Maybe I should have seen more Jesus in it – maybe I should’ve seen that in the same way, He holds me; that in the same way, I am safe. He holds me as I scream, and He does not look for someone else to pass me off to.  A blogger I like said it a few weeks ago: if I got to the Jesus part of this quicker, I’d be a better blogger, a better writer, a better Courtney. But I am selfish, so I had to go by another path to even get close to the Jesus part.  You see, when the baby had screamed, all I could think was that I’d done something wrong. It shouldn’t be a surprise, really: lately, I’m quite prone to thinking I’m doing something wrong. I think my feelings are wrong, my ideas are wrong, my hopes and goals and prayers are wrong. There isn’t really a rational explanation for most of my fear. I’m coming to think that perhaps it’s just a place God has me right now. I’m being challenged and shaken and tilted, maybe not because I’m altogether weak, but because it’s time for me to be stronger.

All this time, even in the midst of my ups and downs, there’s God, and He’s whispering to me shhhhh. Shhhhh.

You’re not doing anything wrong. It’s okay. You’re okay. You know what you’re doing. Support the head, but release that tension in your neck.

We were talking later that night about what it was like holding the baby while she cried, and worrying for a moment about what you were doing wrong. And I don’t remember who said it, or even if it was a conclusive statement that was said, but it was what I left with, and what I’ve been thinking about in the hours since then. Maybe we’re worried about something we already know how to do. Maybe the key isn’t in figuring out why the baby is crying, what we’re doing to cause the pain or the fear or the discomfort. Maybe it’s in realizing that there isn’t anything happening that we need to fix. It’s in realizing that we know how to hold a baby. Finding that quiet confidence, releasing the tension, and drawing circles on her back while waiting for the cries to end. Trusting our God to hear our prayers. Trusting ourselves to listen for Him. Trusting Him to speak.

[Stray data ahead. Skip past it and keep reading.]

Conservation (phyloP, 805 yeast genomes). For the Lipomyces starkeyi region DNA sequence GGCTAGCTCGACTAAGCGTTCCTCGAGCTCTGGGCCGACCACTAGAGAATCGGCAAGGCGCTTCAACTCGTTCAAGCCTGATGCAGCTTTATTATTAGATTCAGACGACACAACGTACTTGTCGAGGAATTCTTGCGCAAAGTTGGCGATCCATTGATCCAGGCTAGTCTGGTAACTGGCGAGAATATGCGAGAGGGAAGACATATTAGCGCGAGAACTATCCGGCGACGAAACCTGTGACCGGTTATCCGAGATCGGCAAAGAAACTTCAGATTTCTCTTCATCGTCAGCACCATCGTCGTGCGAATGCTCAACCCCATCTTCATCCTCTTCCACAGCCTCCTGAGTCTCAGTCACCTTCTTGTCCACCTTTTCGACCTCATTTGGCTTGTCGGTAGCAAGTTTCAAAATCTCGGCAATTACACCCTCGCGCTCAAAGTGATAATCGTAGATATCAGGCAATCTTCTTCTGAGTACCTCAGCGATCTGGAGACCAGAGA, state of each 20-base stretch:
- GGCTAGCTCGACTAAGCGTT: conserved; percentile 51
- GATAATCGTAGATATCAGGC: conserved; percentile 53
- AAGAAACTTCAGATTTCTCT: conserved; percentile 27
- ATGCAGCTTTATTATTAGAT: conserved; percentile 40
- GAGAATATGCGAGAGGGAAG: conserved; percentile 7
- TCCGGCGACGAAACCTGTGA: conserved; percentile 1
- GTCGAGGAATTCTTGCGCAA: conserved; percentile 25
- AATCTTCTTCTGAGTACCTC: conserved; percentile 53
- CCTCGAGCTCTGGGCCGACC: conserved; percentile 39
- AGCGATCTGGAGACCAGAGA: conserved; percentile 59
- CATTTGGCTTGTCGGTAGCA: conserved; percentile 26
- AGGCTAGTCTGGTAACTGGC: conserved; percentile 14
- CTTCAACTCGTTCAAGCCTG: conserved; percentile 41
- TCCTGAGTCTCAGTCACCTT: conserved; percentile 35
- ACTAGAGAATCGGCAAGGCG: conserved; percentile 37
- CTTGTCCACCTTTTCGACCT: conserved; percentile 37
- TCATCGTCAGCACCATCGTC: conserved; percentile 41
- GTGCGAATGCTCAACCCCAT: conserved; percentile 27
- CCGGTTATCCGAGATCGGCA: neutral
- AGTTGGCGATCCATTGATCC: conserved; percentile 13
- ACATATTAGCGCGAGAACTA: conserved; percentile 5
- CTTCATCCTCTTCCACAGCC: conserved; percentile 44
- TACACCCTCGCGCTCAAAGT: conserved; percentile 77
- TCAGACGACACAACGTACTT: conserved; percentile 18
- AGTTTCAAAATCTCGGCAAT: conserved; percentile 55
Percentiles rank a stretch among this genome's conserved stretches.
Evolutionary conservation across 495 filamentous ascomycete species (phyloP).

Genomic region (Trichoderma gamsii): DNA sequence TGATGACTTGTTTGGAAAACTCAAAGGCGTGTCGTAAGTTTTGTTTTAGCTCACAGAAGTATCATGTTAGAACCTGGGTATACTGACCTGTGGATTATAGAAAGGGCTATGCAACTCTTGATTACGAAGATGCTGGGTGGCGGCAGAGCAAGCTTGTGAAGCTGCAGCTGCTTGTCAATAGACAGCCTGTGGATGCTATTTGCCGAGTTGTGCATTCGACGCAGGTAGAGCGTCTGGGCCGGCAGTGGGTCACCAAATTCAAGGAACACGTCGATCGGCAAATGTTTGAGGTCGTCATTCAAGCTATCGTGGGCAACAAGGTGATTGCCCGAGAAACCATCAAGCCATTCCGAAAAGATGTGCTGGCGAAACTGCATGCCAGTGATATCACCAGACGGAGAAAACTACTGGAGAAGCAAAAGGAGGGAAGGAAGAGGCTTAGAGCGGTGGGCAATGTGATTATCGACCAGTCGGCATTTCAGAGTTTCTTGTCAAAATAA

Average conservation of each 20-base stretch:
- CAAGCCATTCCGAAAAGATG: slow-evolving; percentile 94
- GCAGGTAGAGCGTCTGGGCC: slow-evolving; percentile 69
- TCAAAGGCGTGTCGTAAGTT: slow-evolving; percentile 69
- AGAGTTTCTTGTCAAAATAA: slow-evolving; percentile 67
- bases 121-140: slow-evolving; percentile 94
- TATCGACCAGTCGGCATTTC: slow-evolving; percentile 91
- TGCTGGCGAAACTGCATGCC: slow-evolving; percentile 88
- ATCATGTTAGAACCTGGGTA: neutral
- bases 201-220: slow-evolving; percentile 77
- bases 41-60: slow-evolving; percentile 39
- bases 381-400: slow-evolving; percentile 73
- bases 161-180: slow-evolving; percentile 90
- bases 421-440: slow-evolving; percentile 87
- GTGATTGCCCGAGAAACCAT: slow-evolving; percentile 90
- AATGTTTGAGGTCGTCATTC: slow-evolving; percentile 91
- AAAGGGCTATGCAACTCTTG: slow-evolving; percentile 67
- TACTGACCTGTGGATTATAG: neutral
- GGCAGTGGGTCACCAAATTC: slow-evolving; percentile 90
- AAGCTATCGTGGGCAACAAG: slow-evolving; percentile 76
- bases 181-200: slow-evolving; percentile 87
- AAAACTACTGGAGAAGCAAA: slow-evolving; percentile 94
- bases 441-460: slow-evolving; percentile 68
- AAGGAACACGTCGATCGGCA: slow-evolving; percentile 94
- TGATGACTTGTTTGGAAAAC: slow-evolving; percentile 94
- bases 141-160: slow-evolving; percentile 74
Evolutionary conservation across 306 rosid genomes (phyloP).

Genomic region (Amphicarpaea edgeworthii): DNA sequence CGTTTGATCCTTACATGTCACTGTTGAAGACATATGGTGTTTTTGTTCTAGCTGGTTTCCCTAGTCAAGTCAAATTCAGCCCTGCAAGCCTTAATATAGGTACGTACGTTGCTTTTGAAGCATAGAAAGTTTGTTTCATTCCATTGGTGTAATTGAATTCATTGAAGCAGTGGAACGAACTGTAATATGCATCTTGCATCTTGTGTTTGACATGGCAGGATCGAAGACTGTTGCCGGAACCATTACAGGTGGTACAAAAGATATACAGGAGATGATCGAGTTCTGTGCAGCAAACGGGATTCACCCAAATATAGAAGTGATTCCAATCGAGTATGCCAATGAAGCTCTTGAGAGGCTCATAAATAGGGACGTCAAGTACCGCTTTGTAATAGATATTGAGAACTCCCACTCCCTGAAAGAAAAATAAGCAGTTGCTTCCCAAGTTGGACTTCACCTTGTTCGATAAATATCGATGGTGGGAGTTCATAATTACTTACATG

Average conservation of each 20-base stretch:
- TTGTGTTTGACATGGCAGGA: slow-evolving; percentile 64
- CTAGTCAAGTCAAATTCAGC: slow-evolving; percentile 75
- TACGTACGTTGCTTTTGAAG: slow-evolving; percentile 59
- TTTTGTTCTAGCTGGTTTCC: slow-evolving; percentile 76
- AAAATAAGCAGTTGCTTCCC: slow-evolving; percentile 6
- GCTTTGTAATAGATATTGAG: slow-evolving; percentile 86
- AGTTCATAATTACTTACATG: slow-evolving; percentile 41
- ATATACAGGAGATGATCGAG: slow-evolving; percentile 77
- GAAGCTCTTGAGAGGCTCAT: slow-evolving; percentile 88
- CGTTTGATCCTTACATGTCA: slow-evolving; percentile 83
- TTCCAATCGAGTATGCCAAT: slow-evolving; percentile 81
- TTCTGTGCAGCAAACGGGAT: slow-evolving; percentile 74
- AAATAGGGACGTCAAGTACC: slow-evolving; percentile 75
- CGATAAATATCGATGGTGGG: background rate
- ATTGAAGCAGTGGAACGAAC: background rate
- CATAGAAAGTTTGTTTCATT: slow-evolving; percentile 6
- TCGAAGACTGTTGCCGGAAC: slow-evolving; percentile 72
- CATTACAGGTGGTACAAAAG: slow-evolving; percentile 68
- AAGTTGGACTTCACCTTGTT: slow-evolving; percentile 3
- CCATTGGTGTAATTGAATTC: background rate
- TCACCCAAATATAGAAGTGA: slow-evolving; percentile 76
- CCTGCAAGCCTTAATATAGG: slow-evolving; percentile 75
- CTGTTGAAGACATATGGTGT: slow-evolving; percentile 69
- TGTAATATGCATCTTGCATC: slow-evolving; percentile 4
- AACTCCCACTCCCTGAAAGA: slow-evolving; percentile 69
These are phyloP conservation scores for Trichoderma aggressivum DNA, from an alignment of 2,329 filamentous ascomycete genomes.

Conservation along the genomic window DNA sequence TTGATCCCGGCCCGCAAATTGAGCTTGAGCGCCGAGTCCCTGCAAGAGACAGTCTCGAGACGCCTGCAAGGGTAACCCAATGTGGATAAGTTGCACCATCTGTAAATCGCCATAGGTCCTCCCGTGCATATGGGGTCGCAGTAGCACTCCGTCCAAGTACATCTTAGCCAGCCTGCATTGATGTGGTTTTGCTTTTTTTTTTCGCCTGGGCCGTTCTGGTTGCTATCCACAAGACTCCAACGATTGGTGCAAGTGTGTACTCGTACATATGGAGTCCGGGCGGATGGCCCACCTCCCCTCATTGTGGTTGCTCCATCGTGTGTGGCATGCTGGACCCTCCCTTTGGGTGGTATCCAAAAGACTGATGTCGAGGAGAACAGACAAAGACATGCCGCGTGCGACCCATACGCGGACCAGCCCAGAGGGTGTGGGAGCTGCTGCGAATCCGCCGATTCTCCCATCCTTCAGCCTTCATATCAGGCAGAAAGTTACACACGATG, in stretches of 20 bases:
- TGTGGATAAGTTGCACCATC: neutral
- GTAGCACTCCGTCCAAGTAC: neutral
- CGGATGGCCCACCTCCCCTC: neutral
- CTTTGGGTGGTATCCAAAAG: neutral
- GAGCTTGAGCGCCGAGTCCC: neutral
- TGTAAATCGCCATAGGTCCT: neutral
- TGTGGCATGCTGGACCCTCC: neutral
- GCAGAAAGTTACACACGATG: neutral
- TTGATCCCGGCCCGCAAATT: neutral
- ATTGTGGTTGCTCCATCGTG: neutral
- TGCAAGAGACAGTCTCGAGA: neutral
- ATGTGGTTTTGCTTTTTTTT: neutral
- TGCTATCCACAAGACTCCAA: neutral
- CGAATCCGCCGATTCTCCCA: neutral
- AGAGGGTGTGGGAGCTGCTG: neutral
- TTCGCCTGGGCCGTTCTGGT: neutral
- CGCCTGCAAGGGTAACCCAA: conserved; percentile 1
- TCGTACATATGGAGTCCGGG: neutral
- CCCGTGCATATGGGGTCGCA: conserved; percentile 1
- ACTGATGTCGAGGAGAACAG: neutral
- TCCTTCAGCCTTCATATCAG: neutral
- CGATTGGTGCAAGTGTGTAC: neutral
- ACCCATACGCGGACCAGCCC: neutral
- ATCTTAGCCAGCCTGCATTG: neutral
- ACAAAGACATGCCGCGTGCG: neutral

I am wrong about a lot of things. But I know how to hold a baby.

 

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Between

I’m home. I am not unhappy about it. But while I’m figuring out a coherent line of thought on which to write about a normal summer at home – something I’ve never actually experienced – I thought I’d post this poem I wrote last August. You’ll figure it out; you’re all very intelligent. This one is important to me right now because as much as it deals with camp, it also deals with the odd feelings I’m mulling over about school and people. Funny (read: not so much funny but incredibly merciful and gracious and awesome) the way God uses my own words in a completely different way to teach me and comfort me almost a year later. This one.. yeah, it means a lot to me.

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Because it’s always impossible, once it’s over
no matter how done you were
or how ready you are.
It’s never as easy as you hope it will be.
It’s this illness inside of you, in the pit of your stomach,
sitting stagnant or welling up,
depending on the amount of sunlight
filtering through the clouds.
It’s this nagging, tapping the wall of your heart,
reminding you that something is
and then isn’t in a matter
of seconds.
Because it shouldn’t make sense
for life to be left then right,
running then walking,
there then here

in an instant.

Because the space between then
and now contains everything but
is made of nothing.
It holds a billion breaths in one
gust of wind,
a trillion heartbeats in a
single, blinking eye.
It’s the slamming of a car door,
it’s the descent of a hill,
it’s the turn signal and acceleration.
How do you drive away from a summer?
What does it take to be
content and pained?
Where is the sense between
summer and fall,
life there and life here,
trust and uncertainty?

Because the reality is,
you do drive away.
And then you have to deal with it.

Life is mere instants.

 

 

 

 

 

 

 

 

 

 

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You people need to stop being shy about commenting, by the way. Let’s talk. This can’t be just me anymore. It’s summer and you’re all too far away now.
You can make up the information WordPress asks for; I won’t tell.